What is Nonduality
Experience Nonduality via Yoga Nidra
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- Friday, July 5, 2002 - Editor: Jerry
Bob Rose [email protected]
The Hardest Meditation Technique
In our classes, one of the only "homework assignments"
we directly give is to try to abstain from expressing
negativity for either 2 hours on one day, or for a
whole day, or for 2 weeks, or for a lifetime. Everyone
(except the truly saintly) who does this reports that
they have learned a tremendous amount about their
habitual negative responses to life. This is a great
opportunity to stop "going there". One warning - be
gentle and forgiving to yourself when you see how
negative you are. No being negative about being
negative! This technique will also kick up your
self-control. As you refrain from saying negative
things with words or body language, you start seeing
that you really need not get upset/negative about
things. You will also automatically gain greater
dispassion and discrimination. These are the basic
building blocks for having a meditative basis for your
life. Perhaps most importantly, it is your inner Witness
that will be aware of your physical, emotional, and
mental actions and reactions, and being at one with the
Witness is Being at One with your Real Self. When you
remain at One with your Witness, you will never again
squander a moment in negativity, and you will live
happily ever after. Of This, I am positive!
Jan Sultan [email protected] "I am Not" not "I am"
AN ACCOUNT OF
"REALISATION OF EMPTINESS" By Dr Ann
'I fell asleep one night in October 1985 and woke next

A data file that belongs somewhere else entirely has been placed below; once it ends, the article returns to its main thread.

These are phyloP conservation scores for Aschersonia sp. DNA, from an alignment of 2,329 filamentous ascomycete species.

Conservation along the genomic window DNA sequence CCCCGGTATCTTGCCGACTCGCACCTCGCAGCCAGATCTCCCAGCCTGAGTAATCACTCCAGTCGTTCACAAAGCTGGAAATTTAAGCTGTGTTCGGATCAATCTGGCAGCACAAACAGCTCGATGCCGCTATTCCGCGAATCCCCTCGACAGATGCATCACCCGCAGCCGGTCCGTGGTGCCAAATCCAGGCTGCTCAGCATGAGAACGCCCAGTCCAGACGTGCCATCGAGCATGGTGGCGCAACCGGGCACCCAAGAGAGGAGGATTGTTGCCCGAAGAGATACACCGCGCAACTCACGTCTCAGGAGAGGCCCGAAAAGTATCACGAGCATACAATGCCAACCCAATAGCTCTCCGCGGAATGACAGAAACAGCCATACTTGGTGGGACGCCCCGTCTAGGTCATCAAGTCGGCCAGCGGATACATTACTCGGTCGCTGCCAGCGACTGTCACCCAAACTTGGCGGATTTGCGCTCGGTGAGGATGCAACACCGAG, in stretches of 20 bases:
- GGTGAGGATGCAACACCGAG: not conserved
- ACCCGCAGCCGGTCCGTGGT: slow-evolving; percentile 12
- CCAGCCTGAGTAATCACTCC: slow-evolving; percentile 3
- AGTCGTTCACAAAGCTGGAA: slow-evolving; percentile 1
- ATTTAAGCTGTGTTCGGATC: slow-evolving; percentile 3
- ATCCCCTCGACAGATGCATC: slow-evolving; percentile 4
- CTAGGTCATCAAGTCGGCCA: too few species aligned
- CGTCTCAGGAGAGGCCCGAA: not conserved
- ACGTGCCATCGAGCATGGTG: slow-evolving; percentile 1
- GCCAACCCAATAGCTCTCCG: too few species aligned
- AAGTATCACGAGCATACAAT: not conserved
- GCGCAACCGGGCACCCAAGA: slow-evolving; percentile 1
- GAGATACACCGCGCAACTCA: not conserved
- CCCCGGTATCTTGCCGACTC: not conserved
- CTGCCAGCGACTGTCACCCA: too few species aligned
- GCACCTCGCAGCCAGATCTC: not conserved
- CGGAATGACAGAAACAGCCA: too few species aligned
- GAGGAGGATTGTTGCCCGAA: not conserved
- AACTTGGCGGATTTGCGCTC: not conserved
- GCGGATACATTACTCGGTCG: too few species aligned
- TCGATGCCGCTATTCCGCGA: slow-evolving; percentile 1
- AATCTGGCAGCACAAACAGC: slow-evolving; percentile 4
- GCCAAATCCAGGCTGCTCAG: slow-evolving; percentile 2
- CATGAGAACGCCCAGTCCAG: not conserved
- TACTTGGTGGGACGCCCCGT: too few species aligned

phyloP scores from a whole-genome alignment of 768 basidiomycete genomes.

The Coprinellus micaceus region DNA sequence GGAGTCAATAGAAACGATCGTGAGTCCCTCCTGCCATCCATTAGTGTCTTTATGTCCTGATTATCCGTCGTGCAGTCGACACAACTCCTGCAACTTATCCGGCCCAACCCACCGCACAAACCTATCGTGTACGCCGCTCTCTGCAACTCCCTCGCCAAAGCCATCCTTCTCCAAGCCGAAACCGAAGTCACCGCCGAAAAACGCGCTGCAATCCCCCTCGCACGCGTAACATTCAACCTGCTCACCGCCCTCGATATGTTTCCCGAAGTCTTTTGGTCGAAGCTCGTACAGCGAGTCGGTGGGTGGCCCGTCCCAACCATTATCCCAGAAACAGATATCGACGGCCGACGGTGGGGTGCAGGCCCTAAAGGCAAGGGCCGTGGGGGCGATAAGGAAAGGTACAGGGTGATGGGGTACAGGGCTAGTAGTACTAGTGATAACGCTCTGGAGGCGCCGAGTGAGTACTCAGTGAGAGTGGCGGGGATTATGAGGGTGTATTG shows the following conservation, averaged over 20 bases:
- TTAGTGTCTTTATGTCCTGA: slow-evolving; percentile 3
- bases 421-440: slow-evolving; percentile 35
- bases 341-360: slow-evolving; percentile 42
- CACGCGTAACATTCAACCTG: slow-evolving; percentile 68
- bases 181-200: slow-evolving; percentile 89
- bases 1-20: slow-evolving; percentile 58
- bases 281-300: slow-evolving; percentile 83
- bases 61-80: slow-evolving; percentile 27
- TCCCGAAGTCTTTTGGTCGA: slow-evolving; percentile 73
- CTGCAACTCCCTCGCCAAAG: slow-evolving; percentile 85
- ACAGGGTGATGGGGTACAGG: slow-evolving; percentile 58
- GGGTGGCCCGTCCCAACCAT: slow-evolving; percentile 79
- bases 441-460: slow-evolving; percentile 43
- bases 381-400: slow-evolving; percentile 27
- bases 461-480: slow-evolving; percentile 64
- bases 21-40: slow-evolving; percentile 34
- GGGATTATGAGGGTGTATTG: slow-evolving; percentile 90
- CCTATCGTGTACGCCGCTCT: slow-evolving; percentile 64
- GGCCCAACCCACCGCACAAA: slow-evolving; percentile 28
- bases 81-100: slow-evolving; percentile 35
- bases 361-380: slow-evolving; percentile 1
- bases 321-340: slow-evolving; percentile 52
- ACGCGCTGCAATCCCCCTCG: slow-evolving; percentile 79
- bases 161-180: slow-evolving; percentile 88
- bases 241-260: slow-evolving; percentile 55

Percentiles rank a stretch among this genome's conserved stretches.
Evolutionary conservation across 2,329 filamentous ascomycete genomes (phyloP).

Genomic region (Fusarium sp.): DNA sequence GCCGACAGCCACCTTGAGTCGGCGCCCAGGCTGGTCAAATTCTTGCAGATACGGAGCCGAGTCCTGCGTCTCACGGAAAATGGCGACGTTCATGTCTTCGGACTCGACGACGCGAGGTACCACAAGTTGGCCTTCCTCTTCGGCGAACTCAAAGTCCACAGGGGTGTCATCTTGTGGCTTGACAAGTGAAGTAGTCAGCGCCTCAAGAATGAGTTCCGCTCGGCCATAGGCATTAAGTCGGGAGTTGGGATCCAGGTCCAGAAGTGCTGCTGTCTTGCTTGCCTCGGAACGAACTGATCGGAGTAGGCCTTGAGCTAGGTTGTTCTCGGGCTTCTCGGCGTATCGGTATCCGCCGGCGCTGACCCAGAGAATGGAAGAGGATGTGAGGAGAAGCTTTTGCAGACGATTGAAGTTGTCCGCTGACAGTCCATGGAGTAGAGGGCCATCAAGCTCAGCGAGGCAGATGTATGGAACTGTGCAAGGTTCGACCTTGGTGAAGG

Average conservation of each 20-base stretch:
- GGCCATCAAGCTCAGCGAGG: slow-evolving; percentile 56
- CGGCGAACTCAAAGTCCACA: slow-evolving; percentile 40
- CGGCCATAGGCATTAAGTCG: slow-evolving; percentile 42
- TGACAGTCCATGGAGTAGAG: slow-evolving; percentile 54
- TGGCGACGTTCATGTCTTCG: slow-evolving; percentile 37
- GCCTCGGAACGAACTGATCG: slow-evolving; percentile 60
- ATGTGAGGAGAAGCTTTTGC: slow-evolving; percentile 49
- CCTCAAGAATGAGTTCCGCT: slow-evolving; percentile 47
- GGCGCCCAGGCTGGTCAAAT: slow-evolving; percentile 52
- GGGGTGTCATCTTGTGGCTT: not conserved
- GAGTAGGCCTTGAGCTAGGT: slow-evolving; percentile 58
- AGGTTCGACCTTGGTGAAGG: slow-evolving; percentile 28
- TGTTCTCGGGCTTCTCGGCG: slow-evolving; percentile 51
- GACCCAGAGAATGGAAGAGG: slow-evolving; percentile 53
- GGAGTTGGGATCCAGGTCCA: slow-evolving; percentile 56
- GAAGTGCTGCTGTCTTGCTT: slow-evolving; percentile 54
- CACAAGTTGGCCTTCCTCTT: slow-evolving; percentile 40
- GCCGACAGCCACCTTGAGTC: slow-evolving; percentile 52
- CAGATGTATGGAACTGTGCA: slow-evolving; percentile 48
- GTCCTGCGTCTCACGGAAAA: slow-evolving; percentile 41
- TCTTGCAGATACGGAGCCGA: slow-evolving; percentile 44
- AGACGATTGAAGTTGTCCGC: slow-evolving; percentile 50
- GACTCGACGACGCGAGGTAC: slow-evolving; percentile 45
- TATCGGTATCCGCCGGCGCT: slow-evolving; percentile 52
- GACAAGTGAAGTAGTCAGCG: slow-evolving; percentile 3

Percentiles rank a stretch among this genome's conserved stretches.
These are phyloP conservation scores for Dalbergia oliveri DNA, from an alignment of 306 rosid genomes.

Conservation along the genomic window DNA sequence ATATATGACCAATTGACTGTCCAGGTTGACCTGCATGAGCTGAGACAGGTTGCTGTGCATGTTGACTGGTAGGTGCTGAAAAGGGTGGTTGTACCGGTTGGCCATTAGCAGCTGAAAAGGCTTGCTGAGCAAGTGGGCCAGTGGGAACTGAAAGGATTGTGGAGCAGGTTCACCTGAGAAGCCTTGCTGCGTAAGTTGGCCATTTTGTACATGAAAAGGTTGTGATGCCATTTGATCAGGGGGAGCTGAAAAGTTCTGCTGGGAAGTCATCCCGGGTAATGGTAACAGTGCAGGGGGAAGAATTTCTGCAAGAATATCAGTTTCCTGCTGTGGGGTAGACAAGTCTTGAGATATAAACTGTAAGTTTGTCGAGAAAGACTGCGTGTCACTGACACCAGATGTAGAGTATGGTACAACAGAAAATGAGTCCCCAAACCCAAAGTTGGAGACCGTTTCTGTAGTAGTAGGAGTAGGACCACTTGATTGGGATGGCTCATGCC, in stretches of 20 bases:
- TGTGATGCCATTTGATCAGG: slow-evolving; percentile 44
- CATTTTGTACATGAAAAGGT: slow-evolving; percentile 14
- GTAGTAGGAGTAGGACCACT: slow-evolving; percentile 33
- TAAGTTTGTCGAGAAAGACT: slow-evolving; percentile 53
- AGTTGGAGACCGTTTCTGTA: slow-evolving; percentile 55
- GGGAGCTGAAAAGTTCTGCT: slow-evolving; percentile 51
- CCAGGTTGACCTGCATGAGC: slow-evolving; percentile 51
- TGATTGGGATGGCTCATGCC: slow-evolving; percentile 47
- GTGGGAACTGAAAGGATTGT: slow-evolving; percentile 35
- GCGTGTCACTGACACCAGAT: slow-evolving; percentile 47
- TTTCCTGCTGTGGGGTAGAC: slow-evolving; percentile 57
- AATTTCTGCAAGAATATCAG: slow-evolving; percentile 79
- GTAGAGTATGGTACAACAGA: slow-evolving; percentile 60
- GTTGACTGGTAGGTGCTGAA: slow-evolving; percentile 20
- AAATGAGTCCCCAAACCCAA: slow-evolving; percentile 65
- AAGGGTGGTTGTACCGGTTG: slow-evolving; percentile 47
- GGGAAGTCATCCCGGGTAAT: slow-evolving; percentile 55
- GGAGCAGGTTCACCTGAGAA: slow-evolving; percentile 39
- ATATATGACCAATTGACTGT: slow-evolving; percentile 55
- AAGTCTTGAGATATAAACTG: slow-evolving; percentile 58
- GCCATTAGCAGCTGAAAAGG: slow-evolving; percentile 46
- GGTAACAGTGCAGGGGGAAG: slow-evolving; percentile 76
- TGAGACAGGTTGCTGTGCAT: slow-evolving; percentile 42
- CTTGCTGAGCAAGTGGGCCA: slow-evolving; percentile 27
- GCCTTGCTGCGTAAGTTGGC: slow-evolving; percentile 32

morning without a self' All my thoughts, hopes and fears
about the future have changed radically since I fell
asleep one night in October 1985 and woke next morning
without a self. I don't know what happened to it, but
it never returned.
This should have been an occasion for some regret, since
I quite liked myself - a self born long ago when I
first discovered that other people didn't automatically
share my private inner space and couldn't intrude upon
it without my permission. Since then I'd worked hard on
myself to make it a good one, mainly by praying to God
to remove the bad thoughts and feelings surrounding it.
I soon came to think in terms of my Higher self and
lower self - and hoped that God would always love me
and forgive me so long as I at least aspired towards
the Higher and abjured the lower. The Higher Self, I
decided, was probably my soul which would eventually
unite with God and live happily ever after.
So it came as somewhat of a surprise in later life to
learn that the Soul is not to be sought in the heavens
but in the depths of the psyche, especially in the
lower or shadow part which I'd tried to disown. Through
psychotherapy and dream-work, I discovered that far from
diminishing myself, all those buried fears, guilts and
weaknesses brought a welcome softness and subtlety to
life. In fact they led me on to even deeper archetypal
encounters which expanded the boundaries of self in to
the greater collective psyche of humankind. What had
begun as a journey of purification had become one of
completion or individuation, and I looked forward to
attaining what Jung called Wholeness, the Self or God
before too long; all I needed, or so I thought, were
just a few finishing touches. 'All those buried fears,